Beautiful, robust and extremely resistant – these attributes aptly describe the properties of the Agapanthus. The ornamental lilies, which are also known colloquially as love flowers, adorned the gardens and parks of the rich nobility as early as the Baroque period. Even today, the herbaceous perennial from Africa has lost none of its fascination. Its ability to go without water for long periods of time and the ease of propagation make the Agapanthus the ideal ornamental plant for hobby gardeners. Commercially available species are rarely homozygous, rather a large selection of robust hybrids with white and blue flower colors are available. The popular ornamental plants can only be cultivated as a container plant in our latitudes.


Almost all Agapanthus are real sun worshipers. The plants from South Africa need a sunny, warm location. African lilies can also cope with a few hours of sunshine, but their bloom suffers as a result. If the location is too shady, the flowers fade and the growth of the plant is also inhibited. It is all the better for the sensitive shoots and flowers of some species if the space also offers sufficient protection against wind.

The optimal ground conditions

The perennial does not make any special demands on the plant substrate. The following tips are helpful for the tropical plant:

  • The African lily planted in pots requires conventional universal soil.
  • Additionally added loam ensures a better binding of moisture and helps to improve the soil consistency.
  • Agapanthus is extremely susceptible to waterlogging – drainage at the bottom of the pot ensures that excess water is drained away quickly.

watering and fertilizing

Agapanthus easily tolerate longer periods of drought, the African heritage of the plant makes this possible. Large amounts of water are stored in the fleshy leading roots and rhizomes of the African lily and released to the leaves and shoots as required. If the agapanthus is not watered for a long time, individual parts of the plant can take care of and, in the worst case, die. However, the herbaceous perennial recovers from this state quite quickly and new leaves soon sprout.

The plant tolerates moderate watering – even in midsummer – better than wet feet. In the long term, waterlogging causes the roots to rot and dissolve, and in the advanced stage the ornamental perennial dies off completely.

All African lily species are also relatively undemanding when it comes to the supply of nutrients:

  • In spring and autumn, a thick layer of compost provides the plant with the important minerals.
  • If necessary – for example if the soil is poor in nutrients – fertilization with conventional liquid fertilizer every 4 weeks is sufficient for the African lilies in the bed.
  • Add normal liquid fertilizer for potted plants to the irrigation water during the main growing season.


Within a few years African lilies can reach a considerable size. If the plants are too heavy for the tub or if more Agapanthus are desired, the perennial can be divided without much effort.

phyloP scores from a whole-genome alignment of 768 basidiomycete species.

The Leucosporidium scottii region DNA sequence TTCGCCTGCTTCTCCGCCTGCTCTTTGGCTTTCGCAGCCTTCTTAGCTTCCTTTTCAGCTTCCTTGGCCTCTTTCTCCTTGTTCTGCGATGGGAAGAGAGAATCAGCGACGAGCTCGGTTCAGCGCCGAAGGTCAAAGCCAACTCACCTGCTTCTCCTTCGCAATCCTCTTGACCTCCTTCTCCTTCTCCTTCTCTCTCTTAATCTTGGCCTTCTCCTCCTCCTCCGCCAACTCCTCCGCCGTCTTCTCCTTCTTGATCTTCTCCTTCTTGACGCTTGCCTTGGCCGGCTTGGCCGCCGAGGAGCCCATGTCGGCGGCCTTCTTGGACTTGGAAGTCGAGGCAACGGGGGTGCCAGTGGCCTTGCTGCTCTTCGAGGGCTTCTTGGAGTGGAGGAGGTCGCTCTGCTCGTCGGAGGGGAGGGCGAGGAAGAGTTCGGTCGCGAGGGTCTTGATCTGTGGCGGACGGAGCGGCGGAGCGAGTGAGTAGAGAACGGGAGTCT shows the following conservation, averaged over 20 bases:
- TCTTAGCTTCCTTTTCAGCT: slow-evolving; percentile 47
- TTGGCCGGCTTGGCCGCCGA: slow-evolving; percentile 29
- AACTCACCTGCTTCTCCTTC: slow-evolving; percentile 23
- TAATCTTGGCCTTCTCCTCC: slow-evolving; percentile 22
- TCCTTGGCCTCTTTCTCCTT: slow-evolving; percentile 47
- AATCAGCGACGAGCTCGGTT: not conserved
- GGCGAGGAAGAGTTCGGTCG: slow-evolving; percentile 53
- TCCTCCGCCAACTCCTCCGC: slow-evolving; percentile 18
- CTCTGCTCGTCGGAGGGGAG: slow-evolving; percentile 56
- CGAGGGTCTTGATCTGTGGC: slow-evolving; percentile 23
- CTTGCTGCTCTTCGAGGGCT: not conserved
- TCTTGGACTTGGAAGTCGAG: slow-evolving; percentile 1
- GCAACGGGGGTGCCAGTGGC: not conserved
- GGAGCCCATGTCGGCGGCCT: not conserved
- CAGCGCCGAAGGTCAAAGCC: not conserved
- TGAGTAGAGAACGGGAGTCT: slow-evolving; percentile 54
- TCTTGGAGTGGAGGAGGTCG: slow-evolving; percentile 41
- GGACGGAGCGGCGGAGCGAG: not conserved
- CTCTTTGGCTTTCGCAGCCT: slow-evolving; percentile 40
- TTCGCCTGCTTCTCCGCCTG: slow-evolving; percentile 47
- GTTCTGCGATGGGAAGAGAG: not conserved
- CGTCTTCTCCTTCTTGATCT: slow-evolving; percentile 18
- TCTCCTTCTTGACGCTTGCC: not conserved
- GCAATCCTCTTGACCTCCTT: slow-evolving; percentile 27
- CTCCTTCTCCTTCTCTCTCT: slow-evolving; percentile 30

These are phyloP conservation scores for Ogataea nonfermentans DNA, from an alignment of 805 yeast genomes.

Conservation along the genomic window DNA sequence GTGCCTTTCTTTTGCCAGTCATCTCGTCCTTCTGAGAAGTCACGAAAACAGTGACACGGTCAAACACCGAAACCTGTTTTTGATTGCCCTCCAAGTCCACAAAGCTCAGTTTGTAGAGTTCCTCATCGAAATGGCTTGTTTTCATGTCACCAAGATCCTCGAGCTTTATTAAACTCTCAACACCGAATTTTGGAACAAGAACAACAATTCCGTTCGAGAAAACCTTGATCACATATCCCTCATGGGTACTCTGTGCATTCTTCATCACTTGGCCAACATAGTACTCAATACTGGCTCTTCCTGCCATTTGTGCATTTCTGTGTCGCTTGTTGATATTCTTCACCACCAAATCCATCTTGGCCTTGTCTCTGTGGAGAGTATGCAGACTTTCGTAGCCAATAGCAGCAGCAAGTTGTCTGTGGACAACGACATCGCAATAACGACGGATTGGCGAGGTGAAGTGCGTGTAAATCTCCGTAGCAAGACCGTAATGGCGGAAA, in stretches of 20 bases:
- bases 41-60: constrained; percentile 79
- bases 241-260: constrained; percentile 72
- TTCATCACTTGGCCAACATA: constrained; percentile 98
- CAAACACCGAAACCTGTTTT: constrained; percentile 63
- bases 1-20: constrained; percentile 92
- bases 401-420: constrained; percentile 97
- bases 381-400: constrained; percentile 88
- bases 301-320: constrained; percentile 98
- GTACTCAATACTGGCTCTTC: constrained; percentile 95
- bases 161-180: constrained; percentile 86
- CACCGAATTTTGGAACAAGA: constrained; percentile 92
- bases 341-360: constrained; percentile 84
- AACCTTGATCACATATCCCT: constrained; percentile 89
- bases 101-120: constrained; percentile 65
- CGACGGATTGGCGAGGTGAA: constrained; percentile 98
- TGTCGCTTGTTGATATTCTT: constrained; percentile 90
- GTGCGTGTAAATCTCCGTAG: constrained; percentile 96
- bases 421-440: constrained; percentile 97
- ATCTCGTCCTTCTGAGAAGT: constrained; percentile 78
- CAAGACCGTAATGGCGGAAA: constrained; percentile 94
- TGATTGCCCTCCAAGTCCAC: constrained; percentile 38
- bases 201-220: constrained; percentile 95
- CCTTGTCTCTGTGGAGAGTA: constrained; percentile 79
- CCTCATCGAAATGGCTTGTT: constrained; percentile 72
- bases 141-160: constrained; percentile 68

• Due to the massive root formation, a spade or a sharp ax is required for root division.
  • Carefully separate the African lily into different parts of the plant.
  • Plant the individual parts of the Agapanthus as usual.
  • This process is recommended in early spring, before the plant begins to sprout its flowers or just before moving into its winter quarters.
  • No special care is required for the separated plant parts.
  • Water the individually planted African lilies sufficiently in the first few days.


Agapanthus tend to form a dense network of roots. The motto of the African perennial seems to be “the tighter, the better”, because the plants only develop a lush bloom in a flower pot with full roots. But this is where a careful look is advisable: If the roots protrude from the container, they are no longer able to absorb important nutrients and water from the plant substrate and have to change the container.

  • The plant can be repotted either in autumn or spring.
  • Optimally, this is combined with a root division of the agapanthus.
  • The new planter only needs to be slightly larger than the one used previously.
  • Prepare a drainage at the bottom of the bucket and fill it with humus-rich substrate.
  • Clay pots or wooden tubs with steel rings work well, but must have drainage holes at the bottom for excess watering.
  • Before the African lily blooms in its lush splendor, it first has to root the new tub well.
Note: Agapanthus may survive prolonged periods of drought without suffering major damage, but they are more sensitive to waterlogging than many other ornamental plants.

Repotting puts a strain on the plant and it is possible that the agapanthus will hardly produce any flowers, if at all. At the latest, however, in the following year, when the plant tub is well rooted, the plant will recover and shine in all its bloom. For this reason, the lily is rarely repotted.


Die Schmucklilien sind nicht winterhart. In milden Winterregionen besteht eine geringe Chance, dass die Pflanzen auch im Freiland die kalte Jahreszeit unbeschadet überstehen können. Dennoch ist das Risiko zu groß, dass die Triebe und Wurzelballen der Staude auch zeitweilige Minustemperaturen nicht überleben. Für die erfolgreiche Überwinterung der Agapanthus wird zwischen den sich einziehenden und den immergrünen Arten unterschieden.

Einziehende Agapanthus

Diese Arten verlieren im Spätherbst das komplette Blattwerk und ziehen sich ins Erdreich zurück. Unbeschadet überstehen sie eine Überwinterung im Dunkeln, niedrige Temperaturen vorausgesetzt. Im Winter benötigen einziehende Agapanthus keine Versorgung mit Wasser oder Dünger. Je trockener der Wurzelballen und das Pflanzensubstrat sind, umso besser für die Staude. Durch ihren Rückzug ins Erdreich überstehen diese Agapanthus-Sorten auch kurzfristige Temperaturen bis zu -15°C.